It’s well known that regular exercise boosts brain health, and a fit brain is generally able to learn, think and remember better. However, during GCSE/ A Level exam season, many students abandon regular exercise or choose other ways of unwinding from revision. For those students that want to maintain their exercise routine, the most common question is whether it’s better to exercise before or after studying.
Here’s a quick summary of the latest research on why and when students should incorporate exercise into their revision schedule.
Timing of Exercise
Although many individuals will have their own personal preferences on when to exercise, recent research provides some interesting insights as to the impact of exercise timing n recall. The key finding was that timing a workout for a few hours after a study session is likely to result in better retention of the information just learnt. Whilst not yet fully understood, exercise seems to increase the production of biochemical in the body and brain related to mental function. Experts think the crucial component is physical response. Exercise energises the body in much the same way an emotional experience does – emotional memories are well known to be the longest lasting. The researchers caution, however, that at most exercise can have a supportive effect – the important thing is to study well first. Find out more details on the research findings by reading the NY Times article here.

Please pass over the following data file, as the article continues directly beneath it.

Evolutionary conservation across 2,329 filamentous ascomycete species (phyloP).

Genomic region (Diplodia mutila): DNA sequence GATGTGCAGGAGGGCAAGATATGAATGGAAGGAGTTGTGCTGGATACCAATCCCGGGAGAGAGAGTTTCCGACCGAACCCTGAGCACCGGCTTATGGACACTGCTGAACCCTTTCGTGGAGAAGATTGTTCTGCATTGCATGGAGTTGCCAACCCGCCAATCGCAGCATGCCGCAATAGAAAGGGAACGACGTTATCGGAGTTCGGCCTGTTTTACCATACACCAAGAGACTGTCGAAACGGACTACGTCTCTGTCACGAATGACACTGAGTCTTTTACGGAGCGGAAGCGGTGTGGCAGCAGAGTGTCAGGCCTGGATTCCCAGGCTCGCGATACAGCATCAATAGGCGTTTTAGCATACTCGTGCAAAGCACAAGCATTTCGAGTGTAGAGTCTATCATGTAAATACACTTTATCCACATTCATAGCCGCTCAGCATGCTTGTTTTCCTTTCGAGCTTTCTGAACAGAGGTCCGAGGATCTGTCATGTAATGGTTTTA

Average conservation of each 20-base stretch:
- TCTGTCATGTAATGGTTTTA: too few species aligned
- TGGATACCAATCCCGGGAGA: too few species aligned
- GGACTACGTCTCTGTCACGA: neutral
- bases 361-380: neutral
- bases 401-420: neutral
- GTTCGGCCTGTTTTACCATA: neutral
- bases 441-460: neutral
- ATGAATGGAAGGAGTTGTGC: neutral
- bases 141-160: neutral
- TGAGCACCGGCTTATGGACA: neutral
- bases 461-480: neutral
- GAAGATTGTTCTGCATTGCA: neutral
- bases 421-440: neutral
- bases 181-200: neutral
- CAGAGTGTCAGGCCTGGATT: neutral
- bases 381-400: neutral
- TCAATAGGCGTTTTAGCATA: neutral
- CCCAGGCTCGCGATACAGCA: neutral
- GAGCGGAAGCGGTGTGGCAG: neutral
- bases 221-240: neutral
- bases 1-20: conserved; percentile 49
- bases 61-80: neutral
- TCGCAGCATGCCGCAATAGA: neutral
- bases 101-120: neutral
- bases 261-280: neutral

Build Revision Concentration
In addition to the benefits for mental function, developing a good exercise routine helps build stronger “will-power”, helping students to return to their studies at times when they are tired or concentration is failing. For example, you probably know from experience that students find it really difficult to do homework or study after a school exam/test. Instead, they want to unwind as their will-power and energy has been depleted by the exam. Exercising helps by building endurance, stamina as well as boosting energy levels.
Exam Stress Levels
Exercise also helps with stress/anxiety and makes you happier. When you do a physically-demanding endurance exercise (running/swimming-yes, weightlifting-no), a large amount of endorphins are released by your pituitary gland. These block sensations of pain and produce feelings of euphoria, making you feel happier and more relaxed. In terms of the type of exercise, it doesn’t have to be high intensity; research has shown that it’s regular exercise that matters and that more gentle activities, such as yoga or a brisk walk, can also be beneficial.
As GCSE/ A Level revision and exam experts, we know that students benefit from regular exercise both academically and emotionally. Hopefully, you are now better placed to explain those benefits to your son or daughter and can encourage them to incorporate exercise into their daily or weekly study routine.